After the show (an excellent show, incidentally), I got chatting with Brian. “Good to see you out here”, he said. “You should have told me you were coming!” I explained that I had tried, that the e-mail must have gone missing. “That’s a shame”, he replied, nervously. “I wondered why you ignored me the other week. You must have thought I had deliberately not replied to you”.
I raised an eyebrow. When had I ignored Brian the other week? Why, he was the trumpet player, of course. And he was the guy who had nodded to me in the corridor, but who I had totally failed to recognise. After he explained this, I made grovelling apologies and then retreated to my table to mull over the facts – as part of the ABBA Confusion, I had managed to collaborate with somebody who it would be no exaggeration to describe as one of my musical heroes… without noticing. This is a small tale, but it entirely sums up the ABBA Confusion experience.
Ollie hangs five in the ‘wreck room’, see what I did there, of our first hostel.
Speaking of musical heroes, it occurs to me to tell you the story of Chris Butler’s thanksgiving dinner. I didn’t know about Chris Butler – as far as I was concerned, he was an authority on post-modernism – but it turns out that this is also the name of the songwriter from The Waitresses, a New Wave band which Ollie loves as much as I love the New York Howl. And like I did with the Howl, he sent off an e-mail before we embarked just to see what would happen. This time the results were much more encouraging – Chris came down to the Sidewalk gig mentioned above and ended up participating in one of our best videos, as well as supplying us with some really nice interview footage. He showed himself to be, in all respects, a thoroughly excellent man, and getting to meet him was definitely a highlight of the trip for me, despite my prior ignorance.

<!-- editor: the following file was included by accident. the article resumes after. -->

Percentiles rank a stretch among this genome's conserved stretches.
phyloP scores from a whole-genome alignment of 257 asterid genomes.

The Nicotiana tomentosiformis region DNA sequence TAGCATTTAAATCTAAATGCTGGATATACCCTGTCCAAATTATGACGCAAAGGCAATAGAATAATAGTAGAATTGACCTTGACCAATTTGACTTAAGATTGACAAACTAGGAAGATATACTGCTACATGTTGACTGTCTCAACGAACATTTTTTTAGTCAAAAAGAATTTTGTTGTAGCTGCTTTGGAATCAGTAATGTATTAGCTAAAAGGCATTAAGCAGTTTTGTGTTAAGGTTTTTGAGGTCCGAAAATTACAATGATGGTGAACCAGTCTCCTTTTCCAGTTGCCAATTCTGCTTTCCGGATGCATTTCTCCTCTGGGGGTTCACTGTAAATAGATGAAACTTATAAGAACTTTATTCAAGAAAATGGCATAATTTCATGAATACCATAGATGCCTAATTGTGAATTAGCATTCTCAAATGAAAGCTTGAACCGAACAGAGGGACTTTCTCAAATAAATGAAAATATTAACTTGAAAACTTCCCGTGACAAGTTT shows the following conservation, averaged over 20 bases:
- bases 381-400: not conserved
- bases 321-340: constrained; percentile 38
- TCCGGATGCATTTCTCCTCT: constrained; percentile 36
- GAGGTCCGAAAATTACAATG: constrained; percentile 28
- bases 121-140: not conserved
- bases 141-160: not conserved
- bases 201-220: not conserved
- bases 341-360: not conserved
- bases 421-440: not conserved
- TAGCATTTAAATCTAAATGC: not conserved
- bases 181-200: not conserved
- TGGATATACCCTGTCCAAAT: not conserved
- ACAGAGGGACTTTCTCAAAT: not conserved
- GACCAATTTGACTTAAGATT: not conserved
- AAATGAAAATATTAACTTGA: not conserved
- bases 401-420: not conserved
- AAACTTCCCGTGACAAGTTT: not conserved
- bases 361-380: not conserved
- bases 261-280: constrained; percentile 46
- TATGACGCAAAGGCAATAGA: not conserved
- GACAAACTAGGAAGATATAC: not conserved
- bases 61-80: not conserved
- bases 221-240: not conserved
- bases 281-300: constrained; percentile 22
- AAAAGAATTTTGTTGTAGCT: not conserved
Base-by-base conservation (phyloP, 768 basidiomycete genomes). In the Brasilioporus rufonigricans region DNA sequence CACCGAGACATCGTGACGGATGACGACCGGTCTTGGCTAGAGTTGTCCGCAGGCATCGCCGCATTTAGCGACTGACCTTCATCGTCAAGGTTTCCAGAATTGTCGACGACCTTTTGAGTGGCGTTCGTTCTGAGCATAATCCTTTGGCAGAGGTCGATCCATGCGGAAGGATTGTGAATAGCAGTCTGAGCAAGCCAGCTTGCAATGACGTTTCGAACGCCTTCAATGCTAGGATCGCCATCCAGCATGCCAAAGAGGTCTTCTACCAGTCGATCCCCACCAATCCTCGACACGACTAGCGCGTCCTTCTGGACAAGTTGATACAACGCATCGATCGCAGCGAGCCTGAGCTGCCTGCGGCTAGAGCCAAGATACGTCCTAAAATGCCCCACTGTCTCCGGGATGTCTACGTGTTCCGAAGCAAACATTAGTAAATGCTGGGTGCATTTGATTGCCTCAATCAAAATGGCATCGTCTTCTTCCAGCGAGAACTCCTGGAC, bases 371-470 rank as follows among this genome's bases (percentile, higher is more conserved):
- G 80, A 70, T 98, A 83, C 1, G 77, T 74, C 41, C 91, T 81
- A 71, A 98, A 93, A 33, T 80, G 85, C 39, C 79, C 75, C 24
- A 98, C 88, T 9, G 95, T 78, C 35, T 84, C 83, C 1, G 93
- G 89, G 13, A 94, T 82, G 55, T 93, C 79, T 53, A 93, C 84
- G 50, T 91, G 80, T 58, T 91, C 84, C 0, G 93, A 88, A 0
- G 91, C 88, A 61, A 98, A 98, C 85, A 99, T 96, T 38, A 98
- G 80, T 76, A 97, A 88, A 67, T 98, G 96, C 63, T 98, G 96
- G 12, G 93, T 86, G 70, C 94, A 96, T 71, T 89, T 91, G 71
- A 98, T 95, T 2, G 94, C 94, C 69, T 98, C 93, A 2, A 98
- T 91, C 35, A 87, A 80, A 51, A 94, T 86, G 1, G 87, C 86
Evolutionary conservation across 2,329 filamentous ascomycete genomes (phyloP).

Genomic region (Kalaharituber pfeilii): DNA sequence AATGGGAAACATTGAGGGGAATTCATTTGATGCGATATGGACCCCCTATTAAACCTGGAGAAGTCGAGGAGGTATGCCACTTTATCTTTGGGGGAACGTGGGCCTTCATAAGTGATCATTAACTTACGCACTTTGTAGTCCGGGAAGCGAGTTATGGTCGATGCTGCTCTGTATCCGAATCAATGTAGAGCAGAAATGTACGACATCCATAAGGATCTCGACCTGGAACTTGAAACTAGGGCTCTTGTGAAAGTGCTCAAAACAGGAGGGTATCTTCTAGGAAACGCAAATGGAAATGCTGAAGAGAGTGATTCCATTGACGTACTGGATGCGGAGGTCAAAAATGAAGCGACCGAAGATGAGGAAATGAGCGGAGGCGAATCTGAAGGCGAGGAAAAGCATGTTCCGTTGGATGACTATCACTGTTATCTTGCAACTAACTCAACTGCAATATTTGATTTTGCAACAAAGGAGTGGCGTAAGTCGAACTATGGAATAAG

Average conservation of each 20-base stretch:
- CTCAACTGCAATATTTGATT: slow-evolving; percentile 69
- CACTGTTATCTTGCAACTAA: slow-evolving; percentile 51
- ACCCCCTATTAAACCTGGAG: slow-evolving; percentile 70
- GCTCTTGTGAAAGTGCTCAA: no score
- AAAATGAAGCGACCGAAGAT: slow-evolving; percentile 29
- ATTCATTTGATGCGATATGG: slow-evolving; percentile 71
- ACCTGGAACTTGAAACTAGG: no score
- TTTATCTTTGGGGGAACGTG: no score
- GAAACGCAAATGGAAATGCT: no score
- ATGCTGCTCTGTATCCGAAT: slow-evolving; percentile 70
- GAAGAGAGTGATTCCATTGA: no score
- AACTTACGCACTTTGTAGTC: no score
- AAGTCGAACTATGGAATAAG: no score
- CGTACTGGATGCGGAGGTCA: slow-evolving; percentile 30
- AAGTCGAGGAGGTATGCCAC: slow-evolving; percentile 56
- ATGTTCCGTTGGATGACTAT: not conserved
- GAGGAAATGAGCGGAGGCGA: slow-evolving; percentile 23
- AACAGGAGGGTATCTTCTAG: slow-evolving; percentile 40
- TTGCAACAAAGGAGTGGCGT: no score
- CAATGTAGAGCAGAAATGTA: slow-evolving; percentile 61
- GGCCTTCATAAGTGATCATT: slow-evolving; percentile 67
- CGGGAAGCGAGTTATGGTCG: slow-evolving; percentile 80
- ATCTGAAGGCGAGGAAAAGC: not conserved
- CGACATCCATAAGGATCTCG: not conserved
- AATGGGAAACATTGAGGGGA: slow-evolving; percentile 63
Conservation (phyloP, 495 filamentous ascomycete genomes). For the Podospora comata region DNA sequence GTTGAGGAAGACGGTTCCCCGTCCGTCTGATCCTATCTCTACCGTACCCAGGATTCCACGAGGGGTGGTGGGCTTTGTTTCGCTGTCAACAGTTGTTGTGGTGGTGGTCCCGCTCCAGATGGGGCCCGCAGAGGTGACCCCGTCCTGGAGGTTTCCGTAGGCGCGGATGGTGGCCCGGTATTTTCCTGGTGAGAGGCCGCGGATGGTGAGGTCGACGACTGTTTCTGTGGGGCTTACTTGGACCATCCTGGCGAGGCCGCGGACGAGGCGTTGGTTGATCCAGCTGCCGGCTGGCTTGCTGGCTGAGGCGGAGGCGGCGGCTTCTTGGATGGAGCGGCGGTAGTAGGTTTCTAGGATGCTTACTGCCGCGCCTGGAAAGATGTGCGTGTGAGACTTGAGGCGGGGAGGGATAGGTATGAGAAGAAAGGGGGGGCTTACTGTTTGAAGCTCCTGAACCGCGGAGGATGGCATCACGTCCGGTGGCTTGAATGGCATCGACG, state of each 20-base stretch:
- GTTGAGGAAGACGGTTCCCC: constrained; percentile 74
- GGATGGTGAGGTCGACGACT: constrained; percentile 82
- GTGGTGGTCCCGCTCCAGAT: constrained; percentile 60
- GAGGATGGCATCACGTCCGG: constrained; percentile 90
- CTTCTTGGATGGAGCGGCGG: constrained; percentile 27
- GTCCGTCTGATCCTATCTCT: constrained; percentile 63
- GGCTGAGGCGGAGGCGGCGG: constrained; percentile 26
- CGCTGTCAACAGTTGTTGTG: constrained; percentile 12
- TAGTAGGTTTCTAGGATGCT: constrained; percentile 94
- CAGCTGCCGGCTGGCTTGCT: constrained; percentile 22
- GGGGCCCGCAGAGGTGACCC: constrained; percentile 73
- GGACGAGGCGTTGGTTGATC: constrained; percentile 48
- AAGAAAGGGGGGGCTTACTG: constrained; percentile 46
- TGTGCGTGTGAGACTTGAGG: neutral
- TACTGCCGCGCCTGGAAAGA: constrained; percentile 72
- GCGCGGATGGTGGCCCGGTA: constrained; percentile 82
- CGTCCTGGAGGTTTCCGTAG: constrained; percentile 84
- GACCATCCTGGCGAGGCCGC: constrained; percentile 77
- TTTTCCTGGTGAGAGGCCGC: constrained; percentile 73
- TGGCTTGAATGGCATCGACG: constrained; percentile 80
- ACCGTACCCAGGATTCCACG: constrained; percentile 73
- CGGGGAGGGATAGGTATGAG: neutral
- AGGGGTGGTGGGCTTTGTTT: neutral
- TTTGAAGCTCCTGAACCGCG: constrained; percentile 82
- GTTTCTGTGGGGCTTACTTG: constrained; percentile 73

The poignant ABBA Confusion tale takes place on the morning after Thanksgiving, when we’d just finished editing our Thanksgiving Dinner video. This was a tour de force about how totally we were failing in New York, but in fact we didn’t know the half of it. Ollie isn’t very good at maintaining credit on his phone, and it turns out that a peculiarity of American pay-as-you-go is that you can’t recieve calls when you’re out of juice. So when Ollie topped up in the morning, he was finally able to recieve an answerphone message from Chris – one in which he warmly suggested we join him, his family, and a few of his music friends, for thanksgiving dinner. That’s right – whilst we’d been making our stupid videos in a closet on the upper west side, Chris Butler had been tucking in to a delicious meal with a large number of industry contacts, and we had been invited.
This was not Oliver’s reaction to the above.
Looking back, it’s easy to dismiss the ABBA Confusion as an ill-concieved, poorly-executed, pretentious failure. And that’
s because it was.
HERE IS A VIDEO WHICH YOUTUBE SAYS IS RELATED TO ALL OF THIS
HERE ARE MORE ABBA CONFUSION VIDEOS, WATCH THEM